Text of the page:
Air conditioner inverter

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					Air conditioner inverter
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An inverter in an air conditioner is used to control the speed of the compressor motor to allow continuously regulated
temperature. By contrast, traditional air conditioners regulate temperature by using a compressor that is periodically either
working at maximum capacity or switched off entirely. Inverter-equipped air conditioners have a variable-frequency drive that
incorporates an adjustable electrical inverter to control the speed of the motor and thus the compressor and cooling output.
The variable-frequency drive uses a rectifier to convert the incoming alternating current (AC)
to direct current (DC) and then uses pulse-width modulation in an electrical inverter to
produce AC of a desired frequency. The variable freqeuncy AC drives a brushless motor or
an induction motor. As the speed of an induction motor is proportional to the frequency of
the AC, the compressors runs at different speeds. A microcontroller can then sample the                A comparison of temperature
                                                                                                      regulation between a traditional
current ambient air temperature and adjust the speed of the compressor appropriately. The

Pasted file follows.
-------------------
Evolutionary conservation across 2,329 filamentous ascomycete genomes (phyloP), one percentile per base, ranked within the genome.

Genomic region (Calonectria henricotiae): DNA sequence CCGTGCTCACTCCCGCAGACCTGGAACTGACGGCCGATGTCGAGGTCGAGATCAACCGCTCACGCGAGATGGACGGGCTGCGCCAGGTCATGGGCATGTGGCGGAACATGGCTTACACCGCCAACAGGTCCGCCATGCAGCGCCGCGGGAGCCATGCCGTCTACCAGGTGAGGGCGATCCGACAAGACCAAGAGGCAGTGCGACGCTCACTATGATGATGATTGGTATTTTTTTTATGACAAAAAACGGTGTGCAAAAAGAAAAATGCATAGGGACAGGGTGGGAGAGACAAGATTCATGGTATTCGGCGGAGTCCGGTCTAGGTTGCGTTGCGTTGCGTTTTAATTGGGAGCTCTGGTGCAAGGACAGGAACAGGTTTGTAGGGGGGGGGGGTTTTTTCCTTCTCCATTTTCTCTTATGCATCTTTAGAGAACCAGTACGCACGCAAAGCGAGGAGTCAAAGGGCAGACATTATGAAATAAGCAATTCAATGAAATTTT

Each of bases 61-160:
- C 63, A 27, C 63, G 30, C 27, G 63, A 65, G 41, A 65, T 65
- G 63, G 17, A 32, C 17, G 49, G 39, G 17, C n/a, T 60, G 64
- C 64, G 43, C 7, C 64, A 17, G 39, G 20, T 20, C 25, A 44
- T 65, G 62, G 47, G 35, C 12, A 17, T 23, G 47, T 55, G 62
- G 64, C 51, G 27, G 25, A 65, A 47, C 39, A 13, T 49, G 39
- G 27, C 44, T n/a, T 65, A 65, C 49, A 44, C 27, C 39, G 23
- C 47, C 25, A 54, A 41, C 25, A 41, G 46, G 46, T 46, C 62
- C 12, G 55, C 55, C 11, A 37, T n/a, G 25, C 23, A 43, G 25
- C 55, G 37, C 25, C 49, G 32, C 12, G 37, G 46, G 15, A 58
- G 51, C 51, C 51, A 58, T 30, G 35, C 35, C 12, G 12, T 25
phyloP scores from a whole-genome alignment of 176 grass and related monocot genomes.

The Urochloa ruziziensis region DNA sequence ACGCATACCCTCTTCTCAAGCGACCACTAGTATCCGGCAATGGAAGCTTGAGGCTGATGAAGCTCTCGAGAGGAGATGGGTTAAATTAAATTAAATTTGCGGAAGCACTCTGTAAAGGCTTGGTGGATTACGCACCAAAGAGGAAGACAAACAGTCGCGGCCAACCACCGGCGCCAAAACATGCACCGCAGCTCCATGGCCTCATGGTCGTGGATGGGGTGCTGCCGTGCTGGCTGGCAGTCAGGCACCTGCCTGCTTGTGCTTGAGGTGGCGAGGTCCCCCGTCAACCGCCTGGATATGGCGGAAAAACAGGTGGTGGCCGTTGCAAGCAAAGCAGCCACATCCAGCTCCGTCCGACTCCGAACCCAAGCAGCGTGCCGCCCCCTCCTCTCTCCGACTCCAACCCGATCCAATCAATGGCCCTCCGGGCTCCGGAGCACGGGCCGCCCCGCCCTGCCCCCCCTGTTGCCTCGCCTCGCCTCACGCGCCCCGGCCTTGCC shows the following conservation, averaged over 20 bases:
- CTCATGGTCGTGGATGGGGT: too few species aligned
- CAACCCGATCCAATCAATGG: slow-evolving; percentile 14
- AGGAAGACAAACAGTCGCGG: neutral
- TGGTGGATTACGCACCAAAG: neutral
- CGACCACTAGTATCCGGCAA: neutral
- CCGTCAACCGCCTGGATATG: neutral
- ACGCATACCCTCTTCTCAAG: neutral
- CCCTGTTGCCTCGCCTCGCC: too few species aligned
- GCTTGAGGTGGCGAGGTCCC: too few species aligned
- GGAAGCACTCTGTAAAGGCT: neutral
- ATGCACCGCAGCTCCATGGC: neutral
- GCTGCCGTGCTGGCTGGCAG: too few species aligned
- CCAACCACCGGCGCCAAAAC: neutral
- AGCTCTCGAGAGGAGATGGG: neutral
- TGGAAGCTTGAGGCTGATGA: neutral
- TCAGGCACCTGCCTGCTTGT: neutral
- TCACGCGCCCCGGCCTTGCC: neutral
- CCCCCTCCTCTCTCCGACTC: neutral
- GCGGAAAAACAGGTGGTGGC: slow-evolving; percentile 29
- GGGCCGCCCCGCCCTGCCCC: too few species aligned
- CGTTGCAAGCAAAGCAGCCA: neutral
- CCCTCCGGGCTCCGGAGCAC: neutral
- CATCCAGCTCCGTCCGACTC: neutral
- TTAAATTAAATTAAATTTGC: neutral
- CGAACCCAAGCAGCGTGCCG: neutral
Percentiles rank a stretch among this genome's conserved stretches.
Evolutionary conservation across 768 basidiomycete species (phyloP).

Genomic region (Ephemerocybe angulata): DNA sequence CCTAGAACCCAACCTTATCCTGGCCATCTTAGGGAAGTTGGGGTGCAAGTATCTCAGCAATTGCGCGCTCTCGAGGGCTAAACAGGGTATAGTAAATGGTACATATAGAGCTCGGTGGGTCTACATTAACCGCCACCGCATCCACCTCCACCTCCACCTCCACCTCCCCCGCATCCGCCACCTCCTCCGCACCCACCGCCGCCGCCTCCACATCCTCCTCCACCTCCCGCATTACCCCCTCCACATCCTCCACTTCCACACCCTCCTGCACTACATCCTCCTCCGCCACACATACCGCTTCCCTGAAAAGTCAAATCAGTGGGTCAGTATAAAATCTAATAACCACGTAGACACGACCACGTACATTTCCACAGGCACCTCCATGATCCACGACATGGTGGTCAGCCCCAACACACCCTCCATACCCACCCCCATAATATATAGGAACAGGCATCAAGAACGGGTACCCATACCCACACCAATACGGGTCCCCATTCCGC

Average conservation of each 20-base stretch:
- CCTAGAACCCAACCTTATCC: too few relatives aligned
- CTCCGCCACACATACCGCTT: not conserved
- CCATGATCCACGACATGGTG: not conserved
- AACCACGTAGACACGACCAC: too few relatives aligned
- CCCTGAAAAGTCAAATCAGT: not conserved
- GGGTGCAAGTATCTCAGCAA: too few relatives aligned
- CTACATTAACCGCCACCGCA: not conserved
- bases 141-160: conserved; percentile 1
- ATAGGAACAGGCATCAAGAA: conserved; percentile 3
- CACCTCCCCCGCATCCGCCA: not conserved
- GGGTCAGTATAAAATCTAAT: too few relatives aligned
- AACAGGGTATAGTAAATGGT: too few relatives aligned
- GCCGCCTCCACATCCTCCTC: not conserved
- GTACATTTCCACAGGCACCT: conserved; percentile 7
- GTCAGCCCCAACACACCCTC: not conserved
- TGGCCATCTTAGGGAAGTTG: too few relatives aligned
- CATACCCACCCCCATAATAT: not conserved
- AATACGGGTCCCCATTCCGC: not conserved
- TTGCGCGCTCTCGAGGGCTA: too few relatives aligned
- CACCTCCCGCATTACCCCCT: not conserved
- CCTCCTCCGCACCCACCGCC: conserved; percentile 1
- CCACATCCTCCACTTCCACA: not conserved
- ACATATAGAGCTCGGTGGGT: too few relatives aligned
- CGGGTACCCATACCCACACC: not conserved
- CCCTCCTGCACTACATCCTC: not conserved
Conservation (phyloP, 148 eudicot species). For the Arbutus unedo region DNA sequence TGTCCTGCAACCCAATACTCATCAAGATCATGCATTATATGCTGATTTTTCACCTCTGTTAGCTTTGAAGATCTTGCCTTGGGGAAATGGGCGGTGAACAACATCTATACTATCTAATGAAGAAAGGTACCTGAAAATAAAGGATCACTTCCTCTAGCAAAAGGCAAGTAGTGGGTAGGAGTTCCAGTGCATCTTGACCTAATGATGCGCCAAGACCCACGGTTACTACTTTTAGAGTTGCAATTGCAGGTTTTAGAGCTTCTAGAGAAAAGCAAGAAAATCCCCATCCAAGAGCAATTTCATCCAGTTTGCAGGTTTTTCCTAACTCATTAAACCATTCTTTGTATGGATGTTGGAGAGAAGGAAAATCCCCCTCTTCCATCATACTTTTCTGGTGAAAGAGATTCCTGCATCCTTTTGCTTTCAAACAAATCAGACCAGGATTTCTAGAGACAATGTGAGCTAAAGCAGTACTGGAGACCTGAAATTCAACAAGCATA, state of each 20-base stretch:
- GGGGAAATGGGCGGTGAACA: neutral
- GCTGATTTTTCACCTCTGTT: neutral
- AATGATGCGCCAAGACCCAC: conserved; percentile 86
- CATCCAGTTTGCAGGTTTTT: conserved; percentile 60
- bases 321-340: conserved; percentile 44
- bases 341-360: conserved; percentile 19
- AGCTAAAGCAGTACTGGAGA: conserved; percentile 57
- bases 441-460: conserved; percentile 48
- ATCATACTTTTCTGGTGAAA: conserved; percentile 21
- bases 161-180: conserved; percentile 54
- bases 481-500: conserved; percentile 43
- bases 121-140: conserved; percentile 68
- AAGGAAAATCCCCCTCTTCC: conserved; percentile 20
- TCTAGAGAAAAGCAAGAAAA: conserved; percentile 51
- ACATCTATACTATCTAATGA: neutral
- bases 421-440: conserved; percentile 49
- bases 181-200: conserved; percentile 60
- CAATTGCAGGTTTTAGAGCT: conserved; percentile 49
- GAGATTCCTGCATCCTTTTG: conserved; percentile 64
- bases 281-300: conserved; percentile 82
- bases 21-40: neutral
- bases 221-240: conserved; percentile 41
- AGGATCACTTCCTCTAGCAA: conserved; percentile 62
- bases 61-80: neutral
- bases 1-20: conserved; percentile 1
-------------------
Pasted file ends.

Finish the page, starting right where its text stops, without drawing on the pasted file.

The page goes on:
air conditioner and an inverter air
additional electronics add to cost of equipment and operation. Conversion from AC to DC,                         conditioner
and then back to AC, can cost as much 4 - 6% in energy losses for each conversion
step. [citation needed]
Eliminating stop-start cycles increases efficiency, extends the life of components, and helps eliminate sharp fluctuations in the
load the air conditioner places on the power supply. Ultimately this makes inverter air conditioners less prone to breakdowns,
cheaper to run, and the outdoor compressor is generally quieter than a standard air conditioning unit's compressor. [1]

While at the beginning of the 1990s inverter air conditioners had some drawbacks,[2][clarification needed] these have been
mostly overcome [citation needed] - the conversion losses are lower and filters suppress most of the electromagnetic interference
generated in inverters. Running at full load, compressors deliver their best efficiency and outperform inverters. Inverter-based
air conditioners have their strengths in environments where a partial load is common, as they are significantly more efficient
than conventional air conditioners in those situations. For conventional households where each indoor unit is connected to a
single dedicated outdoor unit, inverters are the preferred option, as partial loading is the common mode there. [citation needed]
The higher initial expense is balanced by lower energy bills. [citation needed] In a typical setting the pay-back time is about two
years (depending upon the usage). [citation needed] For more modern installations where an outdoor unit is connected to
multiple indoor units there are better options also available.[clarification needed]

See also
    Variable refrigerant flow

References
   1. ^ Air Conditioning Explained , retrieved 16 May 2009
   2. ^ "Investigation Of Peak Electric Load Impacts of High SEER Residential HVAC Units"

External links
    Air conditioning FAQ
    How Digital Scroll Works


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